Get Published in The Conversation: What, How and Why
The Conversation is a unique news source that publishes columns authored by researchers and academics instead of journalists. It was founded on the belief that you, as an expert, have valuable information, analysis and commentary that should be shared directly with the general public. To this end, a team of professional editors work with university and research institute experts to “unlock” their knowledge for use by the wider public.
A team of journalists launched The Conversation as an independent news organization in 2014 with support from a group of universities and research institutions —including the University of Florida. As a founding partner, UF’s experts receive some precedence by the Conversation’s editing team when selecting pitches.
Stories Authored by UF Experts:
Here is an example of a few recent Conversation columns authored by University of Florida researchers and academics:
The Conversation's Goals:
- Rebuild trust in journalism
- Share information that promotes quality conversation among the public
- Provide solutions to complex current events through columns that are free from bias or agendas
What are the perks?
Writing for The Conversation provides you with the unique opportunity to promote your expertise and/or help build your institution’s reputation by authoring content for an audience of over five million users per month. In addition, content published in The Conversation is routinely reprinted in major news publications such as the New York Times, the Washington Post etc.
Lastly, you author your own column, which eliminates any chance of you or your work being misrepresented.
- Reputation building; sharing the importance of your work with the public
- Provides opportunities to share your findings on major news platforms
- Presents information in your own voice
- You approve the final piece before it is published
What type of story is the Conversation looking for?
The Conversation aims to inform and initiate quality public discourse, so write for your neighbors instead of your fellow researchers. Stories about recent research are well-received, although they must be conveyed in a compelling, layman-friendly way. What is it about your work that is unique, or gives you a unique perspective?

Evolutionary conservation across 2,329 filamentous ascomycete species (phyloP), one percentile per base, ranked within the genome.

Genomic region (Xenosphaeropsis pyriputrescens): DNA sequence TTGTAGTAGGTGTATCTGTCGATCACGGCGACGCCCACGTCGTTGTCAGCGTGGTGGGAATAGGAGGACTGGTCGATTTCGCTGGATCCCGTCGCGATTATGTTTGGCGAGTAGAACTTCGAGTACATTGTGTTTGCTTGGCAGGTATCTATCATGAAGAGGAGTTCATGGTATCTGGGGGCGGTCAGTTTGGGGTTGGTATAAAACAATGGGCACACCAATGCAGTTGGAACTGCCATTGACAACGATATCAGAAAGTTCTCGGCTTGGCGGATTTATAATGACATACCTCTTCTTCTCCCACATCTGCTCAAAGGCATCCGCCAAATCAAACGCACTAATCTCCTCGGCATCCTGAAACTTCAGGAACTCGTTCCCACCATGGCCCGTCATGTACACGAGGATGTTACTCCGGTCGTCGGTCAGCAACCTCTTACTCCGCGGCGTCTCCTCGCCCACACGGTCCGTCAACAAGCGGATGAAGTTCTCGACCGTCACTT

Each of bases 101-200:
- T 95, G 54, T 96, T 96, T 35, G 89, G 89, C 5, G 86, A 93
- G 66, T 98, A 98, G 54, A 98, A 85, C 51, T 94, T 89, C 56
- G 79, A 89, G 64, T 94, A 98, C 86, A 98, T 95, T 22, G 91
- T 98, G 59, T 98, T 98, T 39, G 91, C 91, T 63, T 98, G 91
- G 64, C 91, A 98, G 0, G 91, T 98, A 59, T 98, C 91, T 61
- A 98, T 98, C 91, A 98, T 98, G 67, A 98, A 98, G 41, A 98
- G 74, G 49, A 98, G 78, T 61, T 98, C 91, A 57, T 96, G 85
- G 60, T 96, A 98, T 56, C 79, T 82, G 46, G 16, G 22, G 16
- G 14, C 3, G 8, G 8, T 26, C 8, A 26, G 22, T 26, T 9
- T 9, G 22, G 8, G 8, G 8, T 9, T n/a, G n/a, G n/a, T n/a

The Conversation also strives to offer academic answers to current issues, so stories must be timely. Historical stories are also popular, as are pieces involving upcoming milestones or anniversaries.
The Conversation wants to hear from researchers and academics who have a perspective that is unique to their expertise.
- Relevant to current events
- Historical anniversaries or milestones
- Novel and notable research
- Can be conveyed to a general audience
- 800-1000 words
Pitching to the Conversation
If you haven’t pitched a column to The Conversation before, please contact your internal communications person to get started. Marilee Griffin can help Cancer Center members refine their initial pitch and submit to The Conversation.
If your pitch is accepted, you will begin the writing process. You will need to verify that you are a researcher or academic at a university or institution. Ph.D. students are able to author if they are under the supervision of an academic.
It’s important to note that deadlines will vary based on your topic; the deadline for your story could be a few days or a few weeks.
Process for First Column:
- Refine your paragraph-long pitch with help from your communications person
- Verify your institution, position and education history
- Pitch your story to The Conversation
- If accepted, receive deadline and begin the writing process with input from a Conversation editor
- Submit by deadline (varies by topic)
- Receive edits, review and approve final story
Once you are initially published by The Conversation, it becomes much easier to pitch and/or receive pitches by their editorial staff. Please continue to keep your communications person looped in.